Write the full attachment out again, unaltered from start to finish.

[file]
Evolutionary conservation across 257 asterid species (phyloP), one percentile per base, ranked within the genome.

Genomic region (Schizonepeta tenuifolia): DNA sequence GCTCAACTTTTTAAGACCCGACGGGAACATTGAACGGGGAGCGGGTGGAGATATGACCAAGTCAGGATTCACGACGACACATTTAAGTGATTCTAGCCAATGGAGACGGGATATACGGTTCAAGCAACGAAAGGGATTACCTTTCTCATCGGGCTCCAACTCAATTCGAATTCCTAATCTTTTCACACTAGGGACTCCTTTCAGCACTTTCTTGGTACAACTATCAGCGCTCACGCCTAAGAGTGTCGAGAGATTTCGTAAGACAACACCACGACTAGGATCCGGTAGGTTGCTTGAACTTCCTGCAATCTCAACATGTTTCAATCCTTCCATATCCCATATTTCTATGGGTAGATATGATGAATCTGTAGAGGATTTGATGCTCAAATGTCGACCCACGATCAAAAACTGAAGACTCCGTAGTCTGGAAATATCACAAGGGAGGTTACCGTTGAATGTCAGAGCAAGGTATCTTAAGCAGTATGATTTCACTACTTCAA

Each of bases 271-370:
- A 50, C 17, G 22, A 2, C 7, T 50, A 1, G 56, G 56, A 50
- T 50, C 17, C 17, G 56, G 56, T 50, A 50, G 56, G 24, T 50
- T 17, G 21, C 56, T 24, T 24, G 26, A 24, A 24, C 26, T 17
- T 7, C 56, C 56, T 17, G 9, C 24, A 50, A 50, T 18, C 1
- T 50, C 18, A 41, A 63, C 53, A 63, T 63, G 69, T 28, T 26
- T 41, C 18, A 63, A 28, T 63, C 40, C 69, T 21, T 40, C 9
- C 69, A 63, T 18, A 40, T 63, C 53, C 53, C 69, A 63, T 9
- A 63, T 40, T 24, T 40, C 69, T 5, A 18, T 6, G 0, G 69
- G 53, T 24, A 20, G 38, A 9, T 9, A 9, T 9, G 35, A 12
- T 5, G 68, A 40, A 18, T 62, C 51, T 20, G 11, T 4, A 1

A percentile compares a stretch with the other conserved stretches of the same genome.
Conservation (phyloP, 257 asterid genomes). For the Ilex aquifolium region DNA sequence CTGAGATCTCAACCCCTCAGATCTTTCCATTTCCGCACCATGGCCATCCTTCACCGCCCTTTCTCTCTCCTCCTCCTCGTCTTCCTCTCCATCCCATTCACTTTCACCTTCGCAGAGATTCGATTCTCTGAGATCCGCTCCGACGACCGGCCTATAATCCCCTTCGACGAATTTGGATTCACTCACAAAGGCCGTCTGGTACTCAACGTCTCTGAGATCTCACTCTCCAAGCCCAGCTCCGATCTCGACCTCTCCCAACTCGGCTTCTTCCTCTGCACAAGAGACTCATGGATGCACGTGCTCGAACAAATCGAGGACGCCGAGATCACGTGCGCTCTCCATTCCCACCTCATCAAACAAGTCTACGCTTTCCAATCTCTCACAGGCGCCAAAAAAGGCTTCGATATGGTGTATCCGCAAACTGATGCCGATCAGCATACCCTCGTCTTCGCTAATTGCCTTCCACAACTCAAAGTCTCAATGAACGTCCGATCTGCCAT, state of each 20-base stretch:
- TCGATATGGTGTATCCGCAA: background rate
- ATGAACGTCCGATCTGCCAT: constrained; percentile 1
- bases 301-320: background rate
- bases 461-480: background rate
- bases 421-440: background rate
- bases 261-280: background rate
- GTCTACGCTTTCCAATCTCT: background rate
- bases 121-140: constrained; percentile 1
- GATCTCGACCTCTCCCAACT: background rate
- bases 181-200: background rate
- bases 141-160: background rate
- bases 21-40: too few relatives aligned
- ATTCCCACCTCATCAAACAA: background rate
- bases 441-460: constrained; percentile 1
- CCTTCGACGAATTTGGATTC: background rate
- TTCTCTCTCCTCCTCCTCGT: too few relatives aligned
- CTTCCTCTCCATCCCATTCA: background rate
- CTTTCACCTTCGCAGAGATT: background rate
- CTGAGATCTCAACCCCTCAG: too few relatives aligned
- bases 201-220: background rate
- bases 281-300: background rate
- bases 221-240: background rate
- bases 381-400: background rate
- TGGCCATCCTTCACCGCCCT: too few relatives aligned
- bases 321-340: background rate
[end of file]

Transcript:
Evolutionary conservation across 257 asterid species (phyloP), one percentile per base, ranked within the genome.

Genomic region (Schizonepeta tenuifolia): DNA sequence GCTCAACTTTTTAAGACCCGACGGGAACATTGAACGGGGAGCGGGTGGAGATATGACCAAGTCAGGATTCACGACGACACATTTAAGTGATTCTAGCCAATGGAGACGGGATATACGGTTCAAGCAACGAAAGGGATTACCTTTCTCATCGGGCTCCAACTCAATTCGAATTCCTAATCTTTTCACACTAGGGACTCCTTTCAGCACTTTCTTGGTACAACTATCAGCGCTCACGCCTAAGAGTGTCGAGAGATTTCGTAAGACAACACCACGACTAGGATCCGGTAGGTTGCTTGAACTTCCTGCAATCTCAACATGTTTCAATCCTTCCATATCCCATATTTCTATGGGTAGATATGATGAATCTGTAGAGGATTTGATGCTCAAATGTCGACCCACGATCAAAAACTGAAGACTCCGTAGTCTGGAAATATCACAAGGGAGGTTACCGTTGAATGTCAGAGCAAGGTATCTTAAGCAGTATGATTTCACTACTTCAA

Each of bases 271-370:
- A 50, C 17, G 22, A 2, C 7, T 50, A 1, G 56, G 56, A 50
- T 50, C 17, C 17, G 56, G 56, T 50, A 50, G 56, G 24, T 50
- T 17, G 21, C 56, T 24, T 24, G 26, A 24, A 24, C 26, T 17
- T 7, C 56, C 56, T 17, G 9, C 24, A 50, A 50, T 18, C 1
- T 50, C 18, A 41, A 63, C 53, A 63, T 63, G 69, T 28, T 26
- T 41, C 18, A 63, A 28, T 63, C 40, C 69, T 21, T 40, C 9
- C 69, A 63, T 18, A 40, T 63, C 53, C 53, C 69, A 63, T 9
- A 63, T 40, T 24, T 40, C 69, T 5, A 18, T 6, G 0, G 69
- G 53, T 24, A 20, G 38, A 9, T 9, A 9, T 9, G 35, A 12
- T 5, G 68, A 40, A 18, T 62, C 51, T 20, G 11, T 4, A 1

A percentile compares a stretch with the other conserved stretches of the same genome.
Conservation (phyloP, 257 asterid genomes). For the Ilex aquifolium region DNA sequence CTGAGATCTCAACCCCTCAGATCTTTCCATTTCCGCACCATGGCCATCCTTCACCGCCCTTTCTCTCTCCTCCTCCTCGTCTTCCTCTCCATCCCATTCACTTTCACCTTCGCAGAGATTCGATTCTCTGAGATCCGCTCCGACGACCGGCCTATAATCCCCTTCGACGAATTTGGATTCACTCACAAAGGCCGTCTGGTACTCAACGTCTCTGAGATCTCACTCTCCAAGCCCAGCTCCGATCTCGACCTCTCCCAACTCGGCTTCTTCCTCTGCACAAGAGACTCATGGATGCACGTGCTCGAACAAATCGAGGACGCCGAGATCACGTGCGCTCTCCATTCCCACCTCATCAAACAAGTCTACGCTTTCCAATCTCTCACAGGCGCCAAAAAAGGCTTCGATATGGTGTATCCGCAAACTGATGCCGATCAGCATACCCTCGTCTTCGCTAATTGCCTTCCACAACTCAAAGTCTCAATGAACGTCCGATCTGCCAT, state of each 20-base stretch:
- TCGATATGGTGTATCCGCAA: background rate
- ATGAACGTCCGATCTGCCAT: constrained; percentile 1
- bases 301-320: background rate
- bases 461-480: background rate
- bases 421-440: background rate
- bases 261-280: background rate
- GTCTACGCTTTCCAATCTCT: background rate
- bases 121-140: constrained; percentile 1
- GATCTCGACCTCTCCCAACT: background rate
- bases 181-200: background rate
- bases 141-160: background rate
- bases 21-40: too few relatives aligned
- ATTCCCACCTCATCAAACAA: background rate
- bases 441-460: constrained; percentile 1
- CCTTCGACGAATTTGGATTC: background rate
- TTCTCTCTCCTCCTCCTCGT: too few relatives aligned
- CTTCCTCTCCATCCCATTCA: background rate
- CTTTCACCTTCGCAGAGATT: background rate
- CTGAGATCTCAACCCCTCAG: too few relatives aligned
- bases 201-220: background rate
- bases 281-300: background rate
- bases 221-240: background rate
- bases 381-400: background rate
- TGGCCATCCTTCACCGCCCT: too few relatives aligned
- bases 321-340: background rate